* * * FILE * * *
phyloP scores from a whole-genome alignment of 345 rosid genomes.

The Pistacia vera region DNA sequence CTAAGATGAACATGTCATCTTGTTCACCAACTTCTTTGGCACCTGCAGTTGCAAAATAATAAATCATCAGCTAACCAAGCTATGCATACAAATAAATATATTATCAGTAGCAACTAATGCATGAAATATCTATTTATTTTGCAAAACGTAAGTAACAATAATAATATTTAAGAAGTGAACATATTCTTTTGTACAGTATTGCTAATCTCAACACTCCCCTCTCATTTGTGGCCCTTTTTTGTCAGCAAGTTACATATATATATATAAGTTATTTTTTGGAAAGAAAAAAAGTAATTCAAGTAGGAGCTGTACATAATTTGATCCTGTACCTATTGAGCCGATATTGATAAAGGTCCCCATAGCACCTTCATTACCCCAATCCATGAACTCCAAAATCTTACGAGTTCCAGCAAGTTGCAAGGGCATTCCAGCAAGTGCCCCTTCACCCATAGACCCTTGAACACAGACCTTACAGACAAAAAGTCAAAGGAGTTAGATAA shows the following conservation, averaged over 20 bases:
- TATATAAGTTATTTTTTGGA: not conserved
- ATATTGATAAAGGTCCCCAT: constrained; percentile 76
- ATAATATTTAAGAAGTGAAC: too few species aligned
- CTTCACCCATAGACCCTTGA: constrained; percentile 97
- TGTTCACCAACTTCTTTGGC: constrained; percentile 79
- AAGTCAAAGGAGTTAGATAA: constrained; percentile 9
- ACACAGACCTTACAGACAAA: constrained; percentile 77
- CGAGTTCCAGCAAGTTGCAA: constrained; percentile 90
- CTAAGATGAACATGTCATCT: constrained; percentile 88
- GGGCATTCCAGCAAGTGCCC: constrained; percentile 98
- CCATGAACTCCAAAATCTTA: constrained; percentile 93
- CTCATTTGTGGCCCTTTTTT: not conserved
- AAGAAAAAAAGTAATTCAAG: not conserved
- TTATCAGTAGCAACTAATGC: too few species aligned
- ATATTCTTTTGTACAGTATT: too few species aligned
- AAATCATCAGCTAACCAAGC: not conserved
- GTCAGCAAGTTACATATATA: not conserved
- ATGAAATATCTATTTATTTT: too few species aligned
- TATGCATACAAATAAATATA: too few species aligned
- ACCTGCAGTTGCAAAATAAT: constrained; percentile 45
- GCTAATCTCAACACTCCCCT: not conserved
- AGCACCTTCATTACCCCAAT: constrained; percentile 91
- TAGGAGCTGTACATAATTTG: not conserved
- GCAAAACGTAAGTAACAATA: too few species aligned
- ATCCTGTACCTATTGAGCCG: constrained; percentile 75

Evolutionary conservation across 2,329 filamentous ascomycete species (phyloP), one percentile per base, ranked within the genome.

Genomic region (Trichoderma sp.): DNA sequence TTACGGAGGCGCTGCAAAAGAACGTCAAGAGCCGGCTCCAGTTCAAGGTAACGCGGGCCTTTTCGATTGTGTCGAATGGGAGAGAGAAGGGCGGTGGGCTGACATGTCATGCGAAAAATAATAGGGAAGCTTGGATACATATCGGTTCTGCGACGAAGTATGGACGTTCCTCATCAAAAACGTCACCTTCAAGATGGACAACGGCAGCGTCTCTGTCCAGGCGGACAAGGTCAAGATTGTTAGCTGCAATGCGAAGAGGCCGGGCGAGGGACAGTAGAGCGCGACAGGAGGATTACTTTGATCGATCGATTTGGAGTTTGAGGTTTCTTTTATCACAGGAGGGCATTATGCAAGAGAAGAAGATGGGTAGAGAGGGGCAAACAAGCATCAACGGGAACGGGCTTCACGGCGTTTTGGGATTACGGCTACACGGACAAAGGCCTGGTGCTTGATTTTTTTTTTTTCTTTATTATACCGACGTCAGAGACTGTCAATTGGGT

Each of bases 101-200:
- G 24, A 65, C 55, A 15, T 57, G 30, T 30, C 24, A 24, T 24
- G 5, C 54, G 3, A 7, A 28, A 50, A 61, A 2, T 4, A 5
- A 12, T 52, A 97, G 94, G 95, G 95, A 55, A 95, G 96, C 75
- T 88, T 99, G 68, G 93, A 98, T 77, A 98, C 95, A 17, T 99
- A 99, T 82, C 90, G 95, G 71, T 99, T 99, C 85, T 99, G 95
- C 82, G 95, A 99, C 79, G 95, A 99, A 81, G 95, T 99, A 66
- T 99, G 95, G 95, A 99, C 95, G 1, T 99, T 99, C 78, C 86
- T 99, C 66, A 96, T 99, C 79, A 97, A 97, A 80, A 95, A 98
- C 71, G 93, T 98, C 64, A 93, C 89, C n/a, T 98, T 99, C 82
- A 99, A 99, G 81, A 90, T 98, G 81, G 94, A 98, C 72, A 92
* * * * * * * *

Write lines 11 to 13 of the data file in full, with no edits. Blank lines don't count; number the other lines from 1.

- CTAAGATGAACATGTCATCT: constrained; percentile 88
- GGGCATTCCAGCAAGTGCCC: constrained; percentile 98
- CCATGAACTCCAAAATCTTA: constrained; percentile 93